Smoke Control Areas and Wood Pellet Stoves

Household heating using renewable energy

Smoke Control Areas
If you live in a smokeless zone or smoke control area, you may only burn wood fuel on an "exempt" appliance which is permitted to burn "unauthorised" fuels under the regulations of the Clean Air Act

At present there are only a small number of appliances that have received this exemption even though many wood pellet stoves would meet the standards. Many wood pellet stoves are not yet exempted although this should change in the near future.

What is a Smoke Control Area?

In the 1950s and 1960s smogs caused by the widespread use of coal were blamed for the premature deaths of hundreds of people in the UK. The Clean Air Acts of 1956 and 1968 were introduced and gave local authorities powers to control emissions from industrial premises and to create “smoke control areas” where smoke emissions from houses and factories are prohibited. These original Acts were repealed and consolidated by the Clean Air Act of 1993 which provide the current legislative controls. Separate legislation, the Clean Air (Northern Ireland) Order 1981, applies in Northern Ireland.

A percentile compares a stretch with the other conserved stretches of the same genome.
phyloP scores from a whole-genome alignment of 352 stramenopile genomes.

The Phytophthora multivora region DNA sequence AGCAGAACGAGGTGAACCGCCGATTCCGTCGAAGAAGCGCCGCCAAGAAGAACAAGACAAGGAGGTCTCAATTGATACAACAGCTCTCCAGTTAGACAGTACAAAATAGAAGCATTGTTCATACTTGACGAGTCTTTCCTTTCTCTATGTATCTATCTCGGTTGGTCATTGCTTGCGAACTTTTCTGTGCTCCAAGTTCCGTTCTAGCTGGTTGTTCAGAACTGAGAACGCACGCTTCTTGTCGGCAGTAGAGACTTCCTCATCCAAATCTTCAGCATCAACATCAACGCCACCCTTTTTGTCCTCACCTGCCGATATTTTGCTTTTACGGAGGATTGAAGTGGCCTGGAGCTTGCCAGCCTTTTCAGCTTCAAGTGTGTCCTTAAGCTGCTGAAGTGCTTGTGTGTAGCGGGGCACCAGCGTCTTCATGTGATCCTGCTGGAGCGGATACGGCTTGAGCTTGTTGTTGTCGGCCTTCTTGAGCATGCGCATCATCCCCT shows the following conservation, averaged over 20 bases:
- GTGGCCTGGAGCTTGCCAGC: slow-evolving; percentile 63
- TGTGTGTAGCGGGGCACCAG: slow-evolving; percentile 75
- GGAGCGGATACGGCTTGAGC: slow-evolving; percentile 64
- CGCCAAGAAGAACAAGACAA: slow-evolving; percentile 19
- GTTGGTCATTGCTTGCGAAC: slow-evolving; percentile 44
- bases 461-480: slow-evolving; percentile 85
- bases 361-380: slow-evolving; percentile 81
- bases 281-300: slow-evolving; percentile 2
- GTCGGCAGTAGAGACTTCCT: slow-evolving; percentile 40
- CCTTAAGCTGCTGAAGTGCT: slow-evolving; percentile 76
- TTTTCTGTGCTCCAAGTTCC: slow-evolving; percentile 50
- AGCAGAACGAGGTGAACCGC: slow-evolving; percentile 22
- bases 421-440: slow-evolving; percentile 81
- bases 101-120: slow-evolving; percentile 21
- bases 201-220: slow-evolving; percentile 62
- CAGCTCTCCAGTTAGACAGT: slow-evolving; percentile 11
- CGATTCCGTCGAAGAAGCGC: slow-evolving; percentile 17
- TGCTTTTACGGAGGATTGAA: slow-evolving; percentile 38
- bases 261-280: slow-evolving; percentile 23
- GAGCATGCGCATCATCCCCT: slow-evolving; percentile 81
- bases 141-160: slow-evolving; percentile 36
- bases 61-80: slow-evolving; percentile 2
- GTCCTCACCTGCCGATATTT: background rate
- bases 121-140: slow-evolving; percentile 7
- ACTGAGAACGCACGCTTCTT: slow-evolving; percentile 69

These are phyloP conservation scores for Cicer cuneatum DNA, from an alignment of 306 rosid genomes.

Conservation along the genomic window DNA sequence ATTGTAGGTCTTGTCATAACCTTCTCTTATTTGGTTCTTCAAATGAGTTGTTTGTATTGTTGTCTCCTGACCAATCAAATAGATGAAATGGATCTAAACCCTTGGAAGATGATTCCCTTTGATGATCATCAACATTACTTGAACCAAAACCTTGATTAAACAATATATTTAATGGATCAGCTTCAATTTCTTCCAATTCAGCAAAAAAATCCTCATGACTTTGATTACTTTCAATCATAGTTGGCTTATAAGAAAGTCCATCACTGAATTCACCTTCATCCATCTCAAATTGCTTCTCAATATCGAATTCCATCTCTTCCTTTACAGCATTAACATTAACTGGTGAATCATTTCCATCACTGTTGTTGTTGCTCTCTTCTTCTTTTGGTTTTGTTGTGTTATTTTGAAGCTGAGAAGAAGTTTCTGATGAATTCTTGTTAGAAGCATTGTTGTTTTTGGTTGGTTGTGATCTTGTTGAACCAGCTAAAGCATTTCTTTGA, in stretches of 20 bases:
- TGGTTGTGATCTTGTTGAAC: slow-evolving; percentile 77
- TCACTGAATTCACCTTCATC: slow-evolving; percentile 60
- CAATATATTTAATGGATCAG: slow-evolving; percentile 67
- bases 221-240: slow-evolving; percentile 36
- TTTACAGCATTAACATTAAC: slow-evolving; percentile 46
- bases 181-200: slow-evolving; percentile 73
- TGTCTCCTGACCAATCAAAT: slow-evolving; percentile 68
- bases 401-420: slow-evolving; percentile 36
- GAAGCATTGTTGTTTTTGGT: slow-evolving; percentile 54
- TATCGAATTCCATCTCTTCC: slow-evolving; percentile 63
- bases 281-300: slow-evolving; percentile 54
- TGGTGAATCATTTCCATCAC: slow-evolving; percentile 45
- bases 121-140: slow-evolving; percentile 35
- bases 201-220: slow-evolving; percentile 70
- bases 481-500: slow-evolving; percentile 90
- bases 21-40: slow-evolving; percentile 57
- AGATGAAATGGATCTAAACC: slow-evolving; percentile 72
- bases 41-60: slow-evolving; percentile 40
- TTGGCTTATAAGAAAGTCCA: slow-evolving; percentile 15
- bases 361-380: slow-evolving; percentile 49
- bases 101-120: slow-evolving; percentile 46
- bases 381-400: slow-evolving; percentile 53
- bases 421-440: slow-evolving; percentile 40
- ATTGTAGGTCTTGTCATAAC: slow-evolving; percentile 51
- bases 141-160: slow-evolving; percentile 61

These smoke control areas are in effect in many UK towns and cities in the UK and together with the increased popularity of natural gas lead to a major reduction in smoke and sulphur dioxide.

It is an offence to emit smoke from a chimney of a building, furnace or boiler if it is located in a smoke control area or to acquire an “unauthorised fuel” for use within a smoke control area unless it is used in an “exempt” appliance

Your local authority is responsible for enforcing the legislation in smoke control areas and you can contact them for details of any smoke control areas in their area. They should also have details of the fuels and appliances which may be used.
Location of UK smoke control areas

The smoke control areas are listed on the governments smoke control web site at www.uksmokecontrolareas.co.uk/

Authorised fuels
Authorised fuels include inherently smokeless fuels such as gas, electricity and anthracite together with specified brands of manufactured solid smokeless fuels. These fuels have passed tests to confirm that they are capable of burning in an open fireplace without producing smoke.

Fuels which are authorised for use in Smoke Control Areas are listed on the governments smoke control web site at www.uksmokecontrolareas.co.uk/

Are wood pellets an authorised fuel?
No. Not yet.